running and mortality

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Tracy Beth Høeg MD, PhD has penned a helpful summary of research on running and the heart. "The long-term effects of running on the heart and on health in general," she writes, "are overall very beneficial:"

Specific cardiac changes can occur in endurance athletes, which runners should be aware of. In very rare and specific circumstances--which are outlined in this article--running can result in collapse or death due to problems with the heart.

"When people ask" if running is safe for the heart, she continues, "I like to think that they are really asking two questions:"

1. What is the short-term risk of suffering a cardiac event ("heart attack" or dangerous cardiac rhythm) while running/racing?

2. What are the long-term effects of running on the heart?

Here are Høeg's responses:

The answer to Question 1 is that there is, indeed, a slightly increased risk of a cardiac event during strenuous exercise, if you are predisposed (by coronary-artery disease, hypertrophic cardiomyopathy, and many other conditions... However, this risk is overall very, very small. The answer to Question 2 is that running and exercise greatly improve cardiovascular health and decrease your cardiac risk and overall mortality.

Citing various studies, she points out that "regardless of speed, distance, or time spent running weekly, runners have lower rates of cardiovascular and all-cause mortality than non-runners," and "even after adjusting for co-variates such as age, the runners had over a 40% survival benefit." She does, however, issue this caveat:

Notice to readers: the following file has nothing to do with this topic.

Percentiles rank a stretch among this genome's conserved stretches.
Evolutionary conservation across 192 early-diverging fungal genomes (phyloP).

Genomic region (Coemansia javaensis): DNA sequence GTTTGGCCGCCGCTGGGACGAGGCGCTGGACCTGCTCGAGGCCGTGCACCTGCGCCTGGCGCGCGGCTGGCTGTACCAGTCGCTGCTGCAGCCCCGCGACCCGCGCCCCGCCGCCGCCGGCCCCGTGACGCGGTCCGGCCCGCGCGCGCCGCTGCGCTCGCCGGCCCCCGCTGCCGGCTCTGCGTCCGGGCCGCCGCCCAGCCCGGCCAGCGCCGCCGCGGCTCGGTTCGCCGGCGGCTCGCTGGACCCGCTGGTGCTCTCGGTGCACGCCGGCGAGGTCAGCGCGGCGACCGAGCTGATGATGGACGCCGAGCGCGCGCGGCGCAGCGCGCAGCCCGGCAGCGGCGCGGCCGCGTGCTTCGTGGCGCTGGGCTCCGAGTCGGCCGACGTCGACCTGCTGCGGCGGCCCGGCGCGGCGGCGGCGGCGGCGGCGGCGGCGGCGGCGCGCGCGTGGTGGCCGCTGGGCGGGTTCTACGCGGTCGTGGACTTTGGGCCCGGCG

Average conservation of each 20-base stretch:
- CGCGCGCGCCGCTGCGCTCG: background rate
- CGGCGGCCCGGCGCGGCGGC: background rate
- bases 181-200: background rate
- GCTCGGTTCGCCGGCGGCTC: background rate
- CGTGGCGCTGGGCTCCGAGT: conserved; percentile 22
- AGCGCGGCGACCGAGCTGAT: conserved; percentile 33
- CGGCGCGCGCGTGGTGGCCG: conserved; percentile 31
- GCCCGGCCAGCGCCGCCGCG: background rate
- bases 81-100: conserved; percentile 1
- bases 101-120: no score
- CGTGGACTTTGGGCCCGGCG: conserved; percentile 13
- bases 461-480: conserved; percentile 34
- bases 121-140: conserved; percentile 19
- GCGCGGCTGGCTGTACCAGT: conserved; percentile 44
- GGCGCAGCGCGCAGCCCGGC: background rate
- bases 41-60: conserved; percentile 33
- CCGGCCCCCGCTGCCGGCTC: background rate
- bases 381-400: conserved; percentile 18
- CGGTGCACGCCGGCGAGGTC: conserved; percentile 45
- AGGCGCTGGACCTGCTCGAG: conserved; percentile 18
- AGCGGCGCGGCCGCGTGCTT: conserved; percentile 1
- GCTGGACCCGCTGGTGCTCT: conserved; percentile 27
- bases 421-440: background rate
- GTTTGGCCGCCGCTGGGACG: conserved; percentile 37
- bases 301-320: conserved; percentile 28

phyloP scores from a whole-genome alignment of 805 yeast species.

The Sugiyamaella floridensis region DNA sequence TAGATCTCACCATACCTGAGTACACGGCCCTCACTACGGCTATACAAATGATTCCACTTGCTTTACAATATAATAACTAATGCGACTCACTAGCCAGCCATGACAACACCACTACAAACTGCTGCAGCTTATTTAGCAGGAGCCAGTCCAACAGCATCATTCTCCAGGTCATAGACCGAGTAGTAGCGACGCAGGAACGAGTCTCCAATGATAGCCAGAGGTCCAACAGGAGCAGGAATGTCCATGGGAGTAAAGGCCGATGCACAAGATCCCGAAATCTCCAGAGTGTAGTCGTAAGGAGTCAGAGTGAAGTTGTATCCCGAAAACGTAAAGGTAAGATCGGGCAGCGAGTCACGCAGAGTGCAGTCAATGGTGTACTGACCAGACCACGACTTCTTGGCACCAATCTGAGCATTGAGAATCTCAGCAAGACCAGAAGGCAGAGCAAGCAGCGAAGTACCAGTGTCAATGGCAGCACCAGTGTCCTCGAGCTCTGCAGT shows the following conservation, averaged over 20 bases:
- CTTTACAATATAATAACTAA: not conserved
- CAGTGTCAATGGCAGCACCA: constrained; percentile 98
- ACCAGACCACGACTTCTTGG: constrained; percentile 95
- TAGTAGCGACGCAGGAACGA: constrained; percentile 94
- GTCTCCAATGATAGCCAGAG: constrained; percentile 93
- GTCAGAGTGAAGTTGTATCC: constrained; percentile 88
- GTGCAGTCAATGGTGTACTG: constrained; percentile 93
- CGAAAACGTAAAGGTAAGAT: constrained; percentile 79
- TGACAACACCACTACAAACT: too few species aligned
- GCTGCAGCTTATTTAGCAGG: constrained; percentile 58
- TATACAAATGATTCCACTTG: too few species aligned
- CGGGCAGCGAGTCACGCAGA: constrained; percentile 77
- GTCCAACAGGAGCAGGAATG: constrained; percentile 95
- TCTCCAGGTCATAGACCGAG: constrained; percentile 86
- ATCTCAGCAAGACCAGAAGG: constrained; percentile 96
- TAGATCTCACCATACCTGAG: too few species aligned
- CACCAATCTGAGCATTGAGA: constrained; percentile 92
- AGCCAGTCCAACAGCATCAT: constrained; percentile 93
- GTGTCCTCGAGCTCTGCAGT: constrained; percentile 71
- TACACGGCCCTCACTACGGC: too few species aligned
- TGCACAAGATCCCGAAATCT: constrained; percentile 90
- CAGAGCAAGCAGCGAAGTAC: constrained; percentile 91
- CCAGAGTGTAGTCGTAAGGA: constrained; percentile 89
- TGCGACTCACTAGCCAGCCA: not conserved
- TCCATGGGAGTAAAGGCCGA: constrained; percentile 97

Particularly strenuous marathons and ultramarathons have been shown to reduce cardiac function temporarily once the race has finished, but function appears to, without exception, return to baseline within one week, thus strongly suggesting there is no permanent heart damage done.
"In conclusion," writes Høeg, "there is overwhelming evidence that regular endurance exercise is associated with reduced risk of cardiovascular and all-cause mortality:"
If you do not have an underlying heart condition or disease, your risk of sudden cardiac death during a race is essentially zero. There should be no generalized recommendation for adults or children to reduce exposure to running or exercise. So go ahead, keep running (!), and on a rest day, consider getting certified in basic life support.

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This page contains a single entry by cognitivedissident published on May 15, 2018 8:11 AM.

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